When a controversial celebrity dies, there’s typically an allotted grace period of wall-to-wall positivity before we’re allowed to relax, unbuckle our funereal cummerbund, and get back to speaking ill of the dead. For Michael Jackson, to cite one recent example, it was nothing but “Billie Jean” and Jackson 5 footage until about, oh, 90 seconds after he’d passed and most drive-time DJs came back from commercial. But perhaps because of the nature of her slow, agonizing, very public fade to black, we’re still living with a whitewashed version of Farrah Fawcett: If her life were being taught in school, the textbooks would skip from the chapter on Charlie’s Angels to her brave battle with cancer, and the smart-ass kid who asked the teacher, “Hey, what about those two decades in between, where she set the gold standard for disastrous television interviews and released a Playboy video that had her reading the Song Of Solomon in a black wig and painting with her breasts?” would be sent immediately to the principal’s office for a stern lecture on showing some damn respect even under the greatest of duress. She was “America’s pin-up,” after all; ultimately it’s the image that mattered, not the glue and staples barely holding it all together.
But after a month or so, there’s not much money to be made with stiff upper lips and sob stories; if you want to keep yourself on the RSS feeds, you need to do one of two things: A) Set up a charity, which is both a lot of work and totally boring; or B) make with the scandals already, and sell all the embarrassing details of your dearly departed’s life to the highest bidder. While the first option might reap you a lot of sympathy, it doesn’t get you magazine covers. Obviously the real payoff lies in option No. 2, particularly when you’re long past the point of pretending to be likable yourself—such as Fawcett’s ex, Ryan O’Neal, who appeared in the new issue of Vanity Fair to perform the public service of telling us it’s okay to laugh again, specifically if it’s at Ryan O’Neal. Among the “revelations”:
- O’Neal wishes he could “take back” at least “a couple” of his kids, saying, “They’re either in jail or they should be.” And he’s not in touch with most of them now, about which he says he’s “never been happier.” Give him credit for one thing: At least he’s honest…
- …when it’s not disruptive to his current prospects, anyway, as his son Griffin said in the same interview that he believes his dad is just “a vulture presiding over a carcass,” crying “crocodile tears” and hoping to profit from Farrah’s death—just because he proposed to Fawcett mere weeks before she died after more than 25 years of their off-and-on relationship, and spent most of her illness becoming her de facto spokesman, turning up in endless television interviews, and hustling tirelessly for network interest in a sequel to Farrah’s Story. But hey, this was all probably just a coping mechanism, as O’Neal was only doing whatever he possibly could to stand by the woman he loved in her time of need…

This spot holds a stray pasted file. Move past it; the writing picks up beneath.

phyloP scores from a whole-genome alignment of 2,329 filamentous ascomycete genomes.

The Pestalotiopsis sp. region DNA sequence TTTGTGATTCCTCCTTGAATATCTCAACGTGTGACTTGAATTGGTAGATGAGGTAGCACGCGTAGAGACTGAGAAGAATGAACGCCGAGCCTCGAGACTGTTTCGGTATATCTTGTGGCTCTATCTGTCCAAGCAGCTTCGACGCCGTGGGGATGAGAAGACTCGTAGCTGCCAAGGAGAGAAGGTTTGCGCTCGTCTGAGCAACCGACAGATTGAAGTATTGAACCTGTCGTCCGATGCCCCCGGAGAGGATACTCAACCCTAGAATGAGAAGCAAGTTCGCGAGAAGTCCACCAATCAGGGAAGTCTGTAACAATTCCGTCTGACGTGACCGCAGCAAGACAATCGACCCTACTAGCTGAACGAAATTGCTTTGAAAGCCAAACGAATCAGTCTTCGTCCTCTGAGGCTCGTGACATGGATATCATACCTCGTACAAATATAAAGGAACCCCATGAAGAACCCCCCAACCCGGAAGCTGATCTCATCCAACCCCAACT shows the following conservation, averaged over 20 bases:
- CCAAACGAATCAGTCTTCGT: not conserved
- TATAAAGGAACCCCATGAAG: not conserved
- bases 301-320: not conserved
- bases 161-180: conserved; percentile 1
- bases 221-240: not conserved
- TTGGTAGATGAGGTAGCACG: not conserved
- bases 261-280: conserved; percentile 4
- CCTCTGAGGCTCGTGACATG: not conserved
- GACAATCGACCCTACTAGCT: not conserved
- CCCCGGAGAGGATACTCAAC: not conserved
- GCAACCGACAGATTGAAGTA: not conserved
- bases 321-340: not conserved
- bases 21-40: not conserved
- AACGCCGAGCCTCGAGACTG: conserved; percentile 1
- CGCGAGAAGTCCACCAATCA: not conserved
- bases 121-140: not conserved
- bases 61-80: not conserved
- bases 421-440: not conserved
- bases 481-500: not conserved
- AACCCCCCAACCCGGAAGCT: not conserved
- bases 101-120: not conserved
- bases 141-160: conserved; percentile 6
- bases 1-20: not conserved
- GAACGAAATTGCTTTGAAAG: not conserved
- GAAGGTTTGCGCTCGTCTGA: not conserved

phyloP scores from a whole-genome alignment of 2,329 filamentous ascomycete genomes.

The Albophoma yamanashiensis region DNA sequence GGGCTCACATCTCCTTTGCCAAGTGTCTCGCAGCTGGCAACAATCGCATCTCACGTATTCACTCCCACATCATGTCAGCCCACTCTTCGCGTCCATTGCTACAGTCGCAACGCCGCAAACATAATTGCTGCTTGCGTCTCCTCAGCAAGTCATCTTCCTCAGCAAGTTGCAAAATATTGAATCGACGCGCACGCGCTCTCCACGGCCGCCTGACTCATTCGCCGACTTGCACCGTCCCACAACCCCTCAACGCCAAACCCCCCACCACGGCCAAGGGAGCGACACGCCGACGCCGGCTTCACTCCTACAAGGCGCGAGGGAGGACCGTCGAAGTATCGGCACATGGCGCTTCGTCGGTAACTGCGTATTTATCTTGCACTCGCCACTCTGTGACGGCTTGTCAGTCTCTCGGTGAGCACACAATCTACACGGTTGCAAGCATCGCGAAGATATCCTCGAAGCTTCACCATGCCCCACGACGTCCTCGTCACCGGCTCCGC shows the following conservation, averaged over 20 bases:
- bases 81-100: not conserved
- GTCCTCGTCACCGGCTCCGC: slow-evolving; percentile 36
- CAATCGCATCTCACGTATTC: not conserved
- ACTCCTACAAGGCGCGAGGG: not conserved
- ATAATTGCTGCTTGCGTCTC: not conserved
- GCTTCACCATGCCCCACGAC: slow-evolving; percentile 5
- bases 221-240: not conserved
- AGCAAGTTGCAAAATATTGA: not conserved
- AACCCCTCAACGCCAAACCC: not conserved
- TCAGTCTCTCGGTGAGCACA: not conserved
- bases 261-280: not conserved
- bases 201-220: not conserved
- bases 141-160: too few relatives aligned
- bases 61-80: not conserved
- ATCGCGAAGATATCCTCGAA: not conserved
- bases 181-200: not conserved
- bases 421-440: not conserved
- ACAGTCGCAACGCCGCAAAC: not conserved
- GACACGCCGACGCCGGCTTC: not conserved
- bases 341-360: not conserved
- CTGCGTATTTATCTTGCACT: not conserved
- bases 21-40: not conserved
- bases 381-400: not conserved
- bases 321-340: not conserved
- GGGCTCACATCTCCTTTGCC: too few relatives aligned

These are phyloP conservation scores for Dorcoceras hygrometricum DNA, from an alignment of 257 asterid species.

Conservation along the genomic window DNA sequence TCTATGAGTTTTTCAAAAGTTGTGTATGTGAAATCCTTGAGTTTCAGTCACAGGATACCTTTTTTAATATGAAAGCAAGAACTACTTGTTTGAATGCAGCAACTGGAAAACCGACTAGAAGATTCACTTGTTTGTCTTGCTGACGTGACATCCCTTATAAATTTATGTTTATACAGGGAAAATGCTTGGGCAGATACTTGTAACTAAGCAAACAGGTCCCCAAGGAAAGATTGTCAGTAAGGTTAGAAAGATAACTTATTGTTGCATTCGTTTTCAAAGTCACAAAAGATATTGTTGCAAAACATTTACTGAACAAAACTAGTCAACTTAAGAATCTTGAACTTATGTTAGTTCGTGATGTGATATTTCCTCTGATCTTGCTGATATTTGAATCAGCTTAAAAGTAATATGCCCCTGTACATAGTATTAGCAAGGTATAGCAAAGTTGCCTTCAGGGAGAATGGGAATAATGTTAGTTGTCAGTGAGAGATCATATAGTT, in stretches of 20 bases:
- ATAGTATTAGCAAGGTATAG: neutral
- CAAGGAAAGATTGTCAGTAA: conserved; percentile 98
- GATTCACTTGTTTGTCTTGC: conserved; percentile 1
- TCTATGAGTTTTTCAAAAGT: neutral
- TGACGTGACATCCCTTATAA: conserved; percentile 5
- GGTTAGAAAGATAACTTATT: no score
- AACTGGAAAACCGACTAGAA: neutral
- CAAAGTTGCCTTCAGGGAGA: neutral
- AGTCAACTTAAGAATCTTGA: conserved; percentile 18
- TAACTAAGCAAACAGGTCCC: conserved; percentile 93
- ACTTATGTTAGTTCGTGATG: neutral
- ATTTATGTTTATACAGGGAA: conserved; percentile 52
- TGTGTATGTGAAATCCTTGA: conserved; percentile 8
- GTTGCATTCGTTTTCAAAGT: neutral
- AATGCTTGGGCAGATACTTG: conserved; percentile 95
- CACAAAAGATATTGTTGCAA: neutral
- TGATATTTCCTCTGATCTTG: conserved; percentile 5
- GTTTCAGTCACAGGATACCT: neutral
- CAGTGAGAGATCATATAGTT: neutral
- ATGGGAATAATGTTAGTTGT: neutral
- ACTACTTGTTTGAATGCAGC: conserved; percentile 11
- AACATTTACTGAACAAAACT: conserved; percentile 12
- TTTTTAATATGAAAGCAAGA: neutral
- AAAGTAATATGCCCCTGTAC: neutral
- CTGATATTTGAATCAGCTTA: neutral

- …oh, except O’Neal openly admits that he left Fawcett just as she was entering menopause—which he calls a “life change,” as though she were giving up red meat and taking pottery lessons or something—then proclaims, “They’re hard work, these divas.” (Seriously, ladies: Just because your ovaries are retiring and all your hormones are going into revolt doesn’t give you the right to act like a total bitch. What about Ryan O’Neal’s needs?) He then took up with a younger woman whom he says was “more a daughter than a lover.” Which makes it kind of sweet!
- Oh, except it’s actually just creepy foreshadowing for this delightful anecdote he relates about hitting on his own daughter, Tatum O’Neal, at Farrah’s funeral:
"I had just put the casket in the hearse and was watching it drive away," O'Neal, 68, said, "when a beautiful blond woman comes up and embraces me. I said to her, 'You have a drink on you? You have a car?' She said, 'Daddy, it's me—Tatum!'
"I was just trying to be funny with a strange Swedish woman, and it's my daughter," O'Neal said. "It's so sick."
Ha ha, indeed. But not so revolting, apparently, that it didn’t merit repeating to a reporter from Vanity Fair. Because while 99 percent of its readers may recoil in horror and say, “Hitting on a woman at your partner’s funeral as the casket is driving away is possibly the most morally reprehensible thing I’ve ever heard of—and the fact that it’s your own daughter, whom you’re so estranged from you can’t even recognize her, is some serious next-level, Danielle Steel shit that makes a strong case for your sterilization at the hands of a particularly brutish, self-taught swineherd.” But then there’s that one percent who will giggle and say, “Oh, what a charming cad! Someone needs to grab him and just hug out all the tears!” (Here's another tip: Be sure to pose for said article shirtless, because it implies emotional candor, and it shows the ladies you've still got the goods.) Add that to a renewed, burgeoning career as tabloid fodder that may one day start you down the path toward fawning public redemption, and you’d be stupid not to share every embarrassing detail about how much you hate your kids, and that time you tried to fuck one of them after her would-be stepmother’s funeral. Why, that’s just good business.
[Personal to Ryan: Thanks muchly for all you’ve done for the O’Neal name, brutha.]